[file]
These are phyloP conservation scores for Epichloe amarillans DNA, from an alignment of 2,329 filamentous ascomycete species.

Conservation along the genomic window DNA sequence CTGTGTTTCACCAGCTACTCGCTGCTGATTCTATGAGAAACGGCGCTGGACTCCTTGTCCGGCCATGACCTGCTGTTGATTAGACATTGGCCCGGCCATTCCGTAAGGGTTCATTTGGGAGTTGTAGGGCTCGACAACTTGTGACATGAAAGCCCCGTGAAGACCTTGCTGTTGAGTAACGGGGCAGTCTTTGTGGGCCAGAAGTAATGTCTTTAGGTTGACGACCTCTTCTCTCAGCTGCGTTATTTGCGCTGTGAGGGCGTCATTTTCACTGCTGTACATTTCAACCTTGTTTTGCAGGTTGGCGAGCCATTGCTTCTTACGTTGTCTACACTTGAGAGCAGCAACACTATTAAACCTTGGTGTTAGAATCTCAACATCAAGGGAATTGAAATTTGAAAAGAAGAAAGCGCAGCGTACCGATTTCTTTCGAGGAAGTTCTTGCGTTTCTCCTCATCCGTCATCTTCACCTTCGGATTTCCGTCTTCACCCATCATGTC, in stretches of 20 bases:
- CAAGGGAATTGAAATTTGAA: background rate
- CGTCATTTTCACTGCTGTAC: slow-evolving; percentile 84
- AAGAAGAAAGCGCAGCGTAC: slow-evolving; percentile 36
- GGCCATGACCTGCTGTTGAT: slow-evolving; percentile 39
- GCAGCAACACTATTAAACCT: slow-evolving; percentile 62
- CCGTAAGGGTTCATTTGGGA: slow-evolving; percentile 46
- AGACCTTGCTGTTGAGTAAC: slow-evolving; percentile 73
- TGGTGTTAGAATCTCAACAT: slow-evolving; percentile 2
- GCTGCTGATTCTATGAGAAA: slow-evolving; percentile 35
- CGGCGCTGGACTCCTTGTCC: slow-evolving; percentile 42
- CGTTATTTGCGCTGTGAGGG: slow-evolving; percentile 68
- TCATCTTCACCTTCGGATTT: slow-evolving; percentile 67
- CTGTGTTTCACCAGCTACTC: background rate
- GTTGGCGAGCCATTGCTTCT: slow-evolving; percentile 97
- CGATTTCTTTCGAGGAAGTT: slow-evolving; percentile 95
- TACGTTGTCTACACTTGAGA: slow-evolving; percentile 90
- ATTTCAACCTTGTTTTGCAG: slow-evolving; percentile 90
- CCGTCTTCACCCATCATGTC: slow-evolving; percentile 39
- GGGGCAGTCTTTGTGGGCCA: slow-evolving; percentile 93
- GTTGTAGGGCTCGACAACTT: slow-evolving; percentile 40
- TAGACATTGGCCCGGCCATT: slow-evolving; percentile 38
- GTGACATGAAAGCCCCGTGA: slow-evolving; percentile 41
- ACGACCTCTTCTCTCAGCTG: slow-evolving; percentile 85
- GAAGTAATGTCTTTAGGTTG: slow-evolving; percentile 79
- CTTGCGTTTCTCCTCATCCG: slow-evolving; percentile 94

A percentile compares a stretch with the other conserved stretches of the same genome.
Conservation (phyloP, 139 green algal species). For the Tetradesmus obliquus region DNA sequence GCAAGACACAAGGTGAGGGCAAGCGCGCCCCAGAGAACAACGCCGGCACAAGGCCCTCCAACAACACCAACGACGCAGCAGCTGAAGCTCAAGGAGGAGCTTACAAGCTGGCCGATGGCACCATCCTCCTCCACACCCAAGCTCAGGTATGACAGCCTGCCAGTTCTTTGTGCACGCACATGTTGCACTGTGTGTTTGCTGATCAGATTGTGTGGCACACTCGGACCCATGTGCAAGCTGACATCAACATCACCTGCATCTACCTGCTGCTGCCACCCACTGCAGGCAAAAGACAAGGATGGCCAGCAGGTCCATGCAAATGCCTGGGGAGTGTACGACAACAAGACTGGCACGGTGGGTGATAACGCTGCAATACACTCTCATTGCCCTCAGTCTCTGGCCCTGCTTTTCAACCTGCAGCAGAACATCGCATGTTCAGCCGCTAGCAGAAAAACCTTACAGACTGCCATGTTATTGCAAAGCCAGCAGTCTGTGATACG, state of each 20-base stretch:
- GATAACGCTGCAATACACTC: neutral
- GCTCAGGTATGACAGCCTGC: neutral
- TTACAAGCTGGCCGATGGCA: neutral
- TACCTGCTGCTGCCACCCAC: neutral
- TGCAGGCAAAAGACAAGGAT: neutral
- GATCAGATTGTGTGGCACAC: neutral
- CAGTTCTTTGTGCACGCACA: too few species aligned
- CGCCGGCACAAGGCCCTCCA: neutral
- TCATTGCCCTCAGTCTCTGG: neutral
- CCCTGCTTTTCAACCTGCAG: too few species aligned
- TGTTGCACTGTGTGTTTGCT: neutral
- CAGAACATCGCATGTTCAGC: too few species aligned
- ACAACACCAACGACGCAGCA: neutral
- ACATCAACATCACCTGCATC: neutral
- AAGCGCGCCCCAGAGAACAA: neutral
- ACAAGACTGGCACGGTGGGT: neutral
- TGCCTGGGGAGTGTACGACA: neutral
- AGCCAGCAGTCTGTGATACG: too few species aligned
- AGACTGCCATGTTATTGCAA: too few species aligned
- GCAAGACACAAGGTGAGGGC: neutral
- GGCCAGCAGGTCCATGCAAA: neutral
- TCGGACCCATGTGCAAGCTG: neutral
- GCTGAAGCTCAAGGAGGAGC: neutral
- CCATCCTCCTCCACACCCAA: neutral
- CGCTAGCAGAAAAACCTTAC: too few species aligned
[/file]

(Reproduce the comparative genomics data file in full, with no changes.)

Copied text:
These are phyloP conservation scores for Epichloe amarillans DNA, from an alignment of 2,329 filamentous ascomycete species.

Conservation along the genomic window DNA sequence CTGTGTTTCACCAGCTACTCGCTGCTGATTCTATGAGAAACGGCGCTGGACTCCTTGTCCGGCCATGACCTGCTGTTGATTAGACATTGGCCCGGCCATTCCGTAAGGGTTCATTTGGGAGTTGTAGGGCTCGACAACTTGTGACATGAAAGCCCCGTGAAGACCTTGCTGTTGAGTAACGGGGCAGTCTTTGTGGGCCAGAAGTAATGTCTTTAGGTTGACGACCTCTTCTCTCAGCTGCGTTATTTGCGCTGTGAGGGCGTCATTTTCACTGCTGTACATTTCAACCTTGTTTTGCAGGTTGGCGAGCCATTGCTTCTTACGTTGTCTACACTTGAGAGCAGCAACACTATTAAACCTTGGTGTTAGAATCTCAACATCAAGGGAATTGAAATTTGAAAAGAAGAAAGCGCAGCGTACCGATTTCTTTCGAGGAAGTTCTTGCGTTTCTCCTCATCCGTCATCTTCACCTTCGGATTTCCGTCTTCACCCATCATGTC, in stretches of 20 bases:
- CAAGGGAATTGAAATTTGAA: background rate
- CGTCATTTTCACTGCTGTAC: slow-evolving; percentile 84
- AAGAAGAAAGCGCAGCGTAC: slow-evolving; percentile 36
- GGCCATGACCTGCTGTTGAT: slow-evolving; percentile 39
- GCAGCAACACTATTAAACCT: slow-evolving; percentile 62
- CCGTAAGGGTTCATTTGGGA: slow-evolving; percentile 46
- AGACCTTGCTGTTGAGTAAC: slow-evolving; percentile 73
- TGGTGTTAGAATCTCAACAT: slow-evolving; percentile 2
- GCTGCTGATTCTATGAGAAA: slow-evolving; percentile 35
- CGGCGCTGGACTCCTTGTCC: slow-evolving; percentile 42
- CGTTATTTGCGCTGTGAGGG: slow-evolving; percentile 68
- TCATCTTCACCTTCGGATTT: slow-evolving; percentile 67
- CTGTGTTTCACCAGCTACTC: background rate
- GTTGGCGAGCCATTGCTTCT: slow-evolving; percentile 97
- CGATTTCTTTCGAGGAAGTT: slow-evolving; percentile 95
- TACGTTGTCTACACTTGAGA: slow-evolving; percentile 90
- ATTTCAACCTTGTTTTGCAG: slow-evolving; percentile 90
- CCGTCTTCACCCATCATGTC: slow-evolving; percentile 39
- GGGGCAGTCTTTGTGGGCCA: slow-evolving; percentile 93
- GTTGTAGGGCTCGACAACTT: slow-evolving; percentile 40
- TAGACATTGGCCCGGCCATT: slow-evolving; percentile 38
- GTGACATGAAAGCCCCGTGA: slow-evolving; percentile 41
- ACGACCTCTTCTCTCAGCTG: slow-evolving; percentile 85
- GAAGTAATGTCTTTAGGTTG: slow-evolving; percentile 79
- CTTGCGTTTCTCCTCATCCG: slow-evolving; percentile 94

A percentile compares a stretch with the other conserved stretches of the same genome.
Conservation (phyloP, 139 green algal species). For the Tetradesmus obliquus region DNA sequence GCAAGACACAAGGTGAGGGCAAGCGCGCCCCAGAGAACAACGCCGGCACAAGGCCCTCCAACAACACCAACGACGCAGCAGCTGAAGCTCAAGGAGGAGCTTACAAGCTGGCCGATGGCACCATCCTCCTCCACACCCAAGCTCAGGTATGACAGCCTGCCAGTTCTTTGTGCACGCACATGTTGCACTGTGTGTTTGCTGATCAGATTGTGTGGCACACTCGGACCCATGTGCAAGCTGACATCAACATCACCTGCATCTACCTGCTGCTGCCACCCACTGCAGGCAAAAGACAAGGATGGCCAGCAGGTCCATGCAAATGCCTGGGGAGTGTACGACAACAAGACTGGCACGGTGGGTGATAACGCTGCAATACACTCTCATTGCCCTCAGTCTCTGGCCCTGCTTTTCAACCTGCAGCAGAACATCGCATGTTCAGCCGCTAGCAGAAAAACCTTACAGACTGCCATGTTATTGCAAAGCCAGCAGTCTGTGATACG, state of each 20-base stretch:
- GATAACGCTGCAATACACTC: neutral
- GCTCAGGTATGACAGCCTGC: neutral
- TTACAAGCTGGCCGATGGCA: neutral
- TACCTGCTGCTGCCACCCAC: neutral
- TGCAGGCAAAAGACAAGGAT: neutral
- GATCAGATTGTGTGGCACAC: neutral
- CAGTTCTTTGTGCACGCACA: too few species aligned
- CGCCGGCACAAGGCCCTCCA: neutral
- TCATTGCCCTCAGTCTCTGG: neutral
- CCCTGCTTTTCAACCTGCAG: too few species aligned
- TGTTGCACTGTGTGTTTGCT: neutral
- CAGAACATCGCATGTTCAGC: too few species aligned
- ACAACACCAACGACGCAGCA: neutral
- ACATCAACATCACCTGCATC: neutral
- AAGCGCGCCCCAGAGAACAA: neutral
- ACAAGACTGGCACGGTGGGT: neutral
- TGCCTGGGGAGTGTACGACA: neutral
- AGCCAGCAGTCTGTGATACG: too few species aligned
- AGACTGCCATGTTATTGCAA: too few species aligned
- GCAAGACACAAGGTGAGGGC: neutral
- GGCCAGCAGGTCCATGCAAA: neutral
- TCGGACCCATGTGCAAGCTG: neutral
- GCTGAAGCTCAAGGAGGAGC: neutral
- CCATCCTCCTCCACACCCAA: neutral
- CGCTAGCAGAAAAACCTTAC: too few species aligned